'Step aside': Al-Qaeda-linked leader urges violence, slams Geneva participants

'Step aside': Al-Qaeda-linked leader urges violence, slams Geneva participants
In a rare video address Abu Mohamed al-Joulani said that negotiating with the Syrian regime was futile stating that Syrian President Bashar al-Assad only understands "the language of blood"
2 min read
28 February, 2017
Abu Mohamed al-Joulani's video addresses are rare [Youtube]

The head of al-Qaeda's former affiliate in Syria has called on opposition leaders to "step aside" and criticised their willingness to negotiate with the Syrian regime at UN-brokered negotiations currently taking place in Geneva.

Fatah al-Sham chief Abu Mohammed al-Joulani made the demand in a rare broadcast where he also claimed responsibility for a deadly bombing in regime-controlled Homs, Syria.

"It has been demonstrated to them that this regime only understands the language of force and blood... these politicians... are handing the regime a victory without it having to win," Joulani said in a rare video address released on Monday.

The Fateh al-Sham chief also re-iterated Fateh al-Sham's responsibility for deadly bombings targeting regime security facilities in Homs on Saturday.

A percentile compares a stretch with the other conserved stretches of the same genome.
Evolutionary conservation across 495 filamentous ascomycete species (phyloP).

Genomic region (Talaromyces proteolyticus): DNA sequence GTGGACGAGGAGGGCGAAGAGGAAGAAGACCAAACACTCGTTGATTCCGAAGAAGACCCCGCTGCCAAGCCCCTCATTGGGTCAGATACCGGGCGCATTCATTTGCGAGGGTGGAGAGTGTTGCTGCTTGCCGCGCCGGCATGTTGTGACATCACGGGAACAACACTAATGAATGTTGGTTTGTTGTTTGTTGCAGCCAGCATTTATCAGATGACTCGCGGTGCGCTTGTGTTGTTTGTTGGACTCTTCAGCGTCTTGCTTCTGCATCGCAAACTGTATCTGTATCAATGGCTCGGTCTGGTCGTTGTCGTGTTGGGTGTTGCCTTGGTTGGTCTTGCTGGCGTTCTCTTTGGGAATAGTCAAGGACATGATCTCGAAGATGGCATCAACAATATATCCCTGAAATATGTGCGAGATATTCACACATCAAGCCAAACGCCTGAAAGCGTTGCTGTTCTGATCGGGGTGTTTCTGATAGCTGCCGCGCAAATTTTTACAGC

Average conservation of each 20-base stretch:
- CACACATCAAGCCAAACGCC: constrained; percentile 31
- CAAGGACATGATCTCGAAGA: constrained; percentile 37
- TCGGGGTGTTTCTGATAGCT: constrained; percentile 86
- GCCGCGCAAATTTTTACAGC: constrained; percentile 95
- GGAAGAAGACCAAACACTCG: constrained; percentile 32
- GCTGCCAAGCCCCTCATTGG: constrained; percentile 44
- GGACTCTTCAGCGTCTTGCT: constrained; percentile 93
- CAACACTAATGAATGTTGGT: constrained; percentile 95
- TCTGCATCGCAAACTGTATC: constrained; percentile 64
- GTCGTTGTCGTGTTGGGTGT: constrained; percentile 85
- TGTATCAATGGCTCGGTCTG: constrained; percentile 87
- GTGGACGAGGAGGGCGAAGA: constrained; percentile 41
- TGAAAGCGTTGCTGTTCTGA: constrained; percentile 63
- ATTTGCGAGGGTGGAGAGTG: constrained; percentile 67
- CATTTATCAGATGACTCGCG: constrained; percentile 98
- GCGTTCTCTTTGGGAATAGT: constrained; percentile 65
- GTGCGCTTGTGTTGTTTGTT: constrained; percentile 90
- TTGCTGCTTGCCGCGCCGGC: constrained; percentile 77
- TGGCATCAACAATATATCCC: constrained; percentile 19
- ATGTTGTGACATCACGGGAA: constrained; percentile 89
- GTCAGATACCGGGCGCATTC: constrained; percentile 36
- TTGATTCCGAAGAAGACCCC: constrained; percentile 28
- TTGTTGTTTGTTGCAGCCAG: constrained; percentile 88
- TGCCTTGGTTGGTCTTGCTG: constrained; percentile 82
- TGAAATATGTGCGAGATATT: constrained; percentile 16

The attack left dozens dead including a top intelligence chief and close confidant of Syrian President Bashar al-Assad, which opposition leaders in Geneva condemned.

"This operation is a lesson to the defeated politicians in Geneva, and previously in Astana," Joulani said, referring additionally to Russia-Turkish brokered negotiations that have taken place in the Kazakh capital recently.

"This lesson will wipe off some of the shame that has followed those gambling with the lives of the Syrian people," added Joulani.

He stated that similar attacks targeting regime facilities would follow.

Fateh al-Sham is not represented in talks in Geneva aimed at ending Syria's six-year war and has been targeted by airstrikes carried out by both Russia and US-led coalition aircraft.

However, the group - formerly known as al-Nusra Front - has also formed alliances against the Assad regime with rebel groups over the course of Syria's civil war.

The Geneva talks - the fourth of such talks organised under the auspices of the UN - have been defined by an atmosphere of pessimism, with expectations low that they will facilitate a transition to peace.

The Higher Negotiations Committee - an umbrella organisation created to represent the Syrian opposition in UN backed peace talks - is set to meet with a Russian delegation on Tuesday with the aim of pressuring Damascus to begin negotiations.